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ICU-acquired bacteraemia and ICU mortality and discharge: addressing time-varying confounding using appropriate methodology

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Koen B. Pouwels, Stijn Vansteelandt, Rahul Batra, Jonathan D. Edgeworth, Timo Smieszek, Julie V. Robotham

Original languageEnglish
JournalJournal of Hospital Infection
Early online date23 Nov 2017
Accepted/In press17 Nov 2017
E-pub ahead of print23 Nov 2017


King's Authors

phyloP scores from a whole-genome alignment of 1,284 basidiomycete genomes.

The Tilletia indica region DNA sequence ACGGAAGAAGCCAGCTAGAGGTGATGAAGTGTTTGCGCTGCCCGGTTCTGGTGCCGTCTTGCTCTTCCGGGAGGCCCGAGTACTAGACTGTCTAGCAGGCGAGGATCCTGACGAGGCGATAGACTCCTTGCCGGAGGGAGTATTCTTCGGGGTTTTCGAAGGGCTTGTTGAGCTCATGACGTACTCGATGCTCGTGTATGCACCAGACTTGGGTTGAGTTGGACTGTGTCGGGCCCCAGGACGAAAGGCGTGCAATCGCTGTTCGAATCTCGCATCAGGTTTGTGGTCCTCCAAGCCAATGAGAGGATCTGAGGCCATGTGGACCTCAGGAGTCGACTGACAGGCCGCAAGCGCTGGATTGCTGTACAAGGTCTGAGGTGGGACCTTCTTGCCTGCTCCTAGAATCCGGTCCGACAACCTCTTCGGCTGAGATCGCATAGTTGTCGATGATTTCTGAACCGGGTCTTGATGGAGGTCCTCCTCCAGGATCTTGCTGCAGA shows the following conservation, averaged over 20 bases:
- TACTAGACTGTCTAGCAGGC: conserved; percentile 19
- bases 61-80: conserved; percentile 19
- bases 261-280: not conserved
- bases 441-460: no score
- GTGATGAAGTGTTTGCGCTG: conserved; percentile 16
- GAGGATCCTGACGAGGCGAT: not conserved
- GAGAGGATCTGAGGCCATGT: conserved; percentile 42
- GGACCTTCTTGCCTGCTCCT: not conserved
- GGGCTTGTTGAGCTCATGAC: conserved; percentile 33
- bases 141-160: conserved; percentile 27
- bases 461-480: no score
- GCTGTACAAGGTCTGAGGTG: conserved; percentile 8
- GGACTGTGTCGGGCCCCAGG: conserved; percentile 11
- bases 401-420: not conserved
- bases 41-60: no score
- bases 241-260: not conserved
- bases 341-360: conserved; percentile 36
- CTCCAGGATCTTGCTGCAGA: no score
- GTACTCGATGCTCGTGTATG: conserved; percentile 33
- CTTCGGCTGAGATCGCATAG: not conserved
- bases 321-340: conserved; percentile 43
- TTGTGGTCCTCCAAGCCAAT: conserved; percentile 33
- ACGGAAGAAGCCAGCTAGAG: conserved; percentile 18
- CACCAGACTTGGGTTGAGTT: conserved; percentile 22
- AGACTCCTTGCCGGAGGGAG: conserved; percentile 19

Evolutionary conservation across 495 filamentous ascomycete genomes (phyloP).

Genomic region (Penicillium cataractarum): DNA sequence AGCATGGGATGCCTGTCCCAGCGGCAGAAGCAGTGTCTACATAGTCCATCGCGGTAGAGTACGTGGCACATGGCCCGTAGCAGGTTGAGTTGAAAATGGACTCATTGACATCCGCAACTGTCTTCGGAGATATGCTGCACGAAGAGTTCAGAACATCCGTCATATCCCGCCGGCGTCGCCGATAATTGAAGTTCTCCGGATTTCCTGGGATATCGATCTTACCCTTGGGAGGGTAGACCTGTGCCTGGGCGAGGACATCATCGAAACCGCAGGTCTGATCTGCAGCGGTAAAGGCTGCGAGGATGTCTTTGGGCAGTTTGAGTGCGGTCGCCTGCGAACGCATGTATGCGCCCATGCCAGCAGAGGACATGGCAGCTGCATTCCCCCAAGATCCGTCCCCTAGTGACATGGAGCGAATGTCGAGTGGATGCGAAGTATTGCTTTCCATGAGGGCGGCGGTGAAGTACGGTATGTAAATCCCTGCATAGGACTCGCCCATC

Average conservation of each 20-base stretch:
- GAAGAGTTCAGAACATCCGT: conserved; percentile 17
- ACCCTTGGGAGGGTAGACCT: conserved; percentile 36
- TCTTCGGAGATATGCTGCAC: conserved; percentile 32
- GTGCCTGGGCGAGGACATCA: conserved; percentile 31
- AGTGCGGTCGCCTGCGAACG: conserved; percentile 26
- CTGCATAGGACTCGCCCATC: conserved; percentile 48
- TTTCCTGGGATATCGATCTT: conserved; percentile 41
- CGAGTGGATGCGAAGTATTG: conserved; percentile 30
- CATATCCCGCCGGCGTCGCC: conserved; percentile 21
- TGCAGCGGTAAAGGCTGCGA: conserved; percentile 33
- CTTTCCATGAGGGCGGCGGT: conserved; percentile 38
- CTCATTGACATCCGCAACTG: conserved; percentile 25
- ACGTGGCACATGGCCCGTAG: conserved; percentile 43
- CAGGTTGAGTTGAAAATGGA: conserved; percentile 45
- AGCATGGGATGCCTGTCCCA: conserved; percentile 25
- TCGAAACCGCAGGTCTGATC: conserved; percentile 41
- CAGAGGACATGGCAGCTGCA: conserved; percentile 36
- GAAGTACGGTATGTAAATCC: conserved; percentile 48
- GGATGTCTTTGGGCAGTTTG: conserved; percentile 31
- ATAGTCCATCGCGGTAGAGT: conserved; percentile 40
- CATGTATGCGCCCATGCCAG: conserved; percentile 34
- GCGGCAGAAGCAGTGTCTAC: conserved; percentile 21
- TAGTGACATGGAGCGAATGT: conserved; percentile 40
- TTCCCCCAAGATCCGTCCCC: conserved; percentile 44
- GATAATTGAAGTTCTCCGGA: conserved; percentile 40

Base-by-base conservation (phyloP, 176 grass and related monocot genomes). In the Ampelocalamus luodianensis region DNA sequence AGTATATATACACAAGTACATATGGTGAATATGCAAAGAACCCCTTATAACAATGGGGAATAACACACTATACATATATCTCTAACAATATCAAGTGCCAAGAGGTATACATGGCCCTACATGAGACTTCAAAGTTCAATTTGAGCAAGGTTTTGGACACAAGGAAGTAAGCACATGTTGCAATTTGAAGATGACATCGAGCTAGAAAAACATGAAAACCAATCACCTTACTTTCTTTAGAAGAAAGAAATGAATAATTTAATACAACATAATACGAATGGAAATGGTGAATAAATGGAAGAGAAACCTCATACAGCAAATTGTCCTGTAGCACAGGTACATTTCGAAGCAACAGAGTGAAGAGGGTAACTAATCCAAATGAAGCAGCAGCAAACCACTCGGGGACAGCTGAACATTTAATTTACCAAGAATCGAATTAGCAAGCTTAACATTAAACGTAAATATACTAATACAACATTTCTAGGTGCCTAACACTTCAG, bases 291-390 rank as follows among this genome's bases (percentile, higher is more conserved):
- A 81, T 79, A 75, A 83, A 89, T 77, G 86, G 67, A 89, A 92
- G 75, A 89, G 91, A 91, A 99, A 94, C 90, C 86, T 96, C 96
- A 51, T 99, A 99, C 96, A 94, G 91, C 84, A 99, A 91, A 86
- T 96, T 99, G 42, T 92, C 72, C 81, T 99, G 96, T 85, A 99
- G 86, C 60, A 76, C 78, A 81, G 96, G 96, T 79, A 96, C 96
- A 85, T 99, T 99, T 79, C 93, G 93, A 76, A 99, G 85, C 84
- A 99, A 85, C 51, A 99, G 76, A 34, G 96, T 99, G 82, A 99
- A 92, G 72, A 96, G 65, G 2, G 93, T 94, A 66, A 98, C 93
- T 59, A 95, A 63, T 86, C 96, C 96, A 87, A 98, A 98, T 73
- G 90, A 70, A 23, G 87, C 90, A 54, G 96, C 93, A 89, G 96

Background Studies often ignore time-varying confounding or use inappropriate methodology to adjust for time-varying confounding. Aim We estimated the effect of ICU-acquired bacteraemia on ICU mortality and discharge using appropriate methodology. Methods Marginal structural models with inverse probability weighting were used to estimate the ICU mortality and discharge associated with ICU-acquired bacteraemia among patients who stayed more than 2 days at the general ICU of a London teaching hospital and remained bacteraemia-free during those first two days. For comparison, the same associations were evaluated with 1) a conventional Cox model, adjusting for only baseline confounders and 2) a Cox model adjusting for baseline and time-varying confounders. Findings Using the marginal structural model with inverse probability weighting, bacteraemia was associated with an increase in ICU mortality (cause-specific hazard ratio [CSHR] 1.29, 95% CI 1.02-1.63) and a decrease in discharge (CSHR 0.52, 95% CI 0.45-0.60). By 60 days, among patients still in the ICU after 2 days and without prior bacteraemia, 8.0% of ICU-deaths could be prevented by preventing all ICU-acquired bacteraemia cases. The conventional Cox model adjusting for time-varying confounders gave substantially different results: CSHR 1.08 (95% CI 0.88-1.32) for ICU mortality and CSHR 0.68 (95% CI 0.60-0.77) for discharge. Conclusion In our study, even after adjusting for the timing of acquiring bacteraemia and time-varying confounding using inverse probability weighting for marginal structural models, ICU-acquired bacteraemia was associated with a decreased daily ICU discharge risk and an increased risk of ICU mortality.

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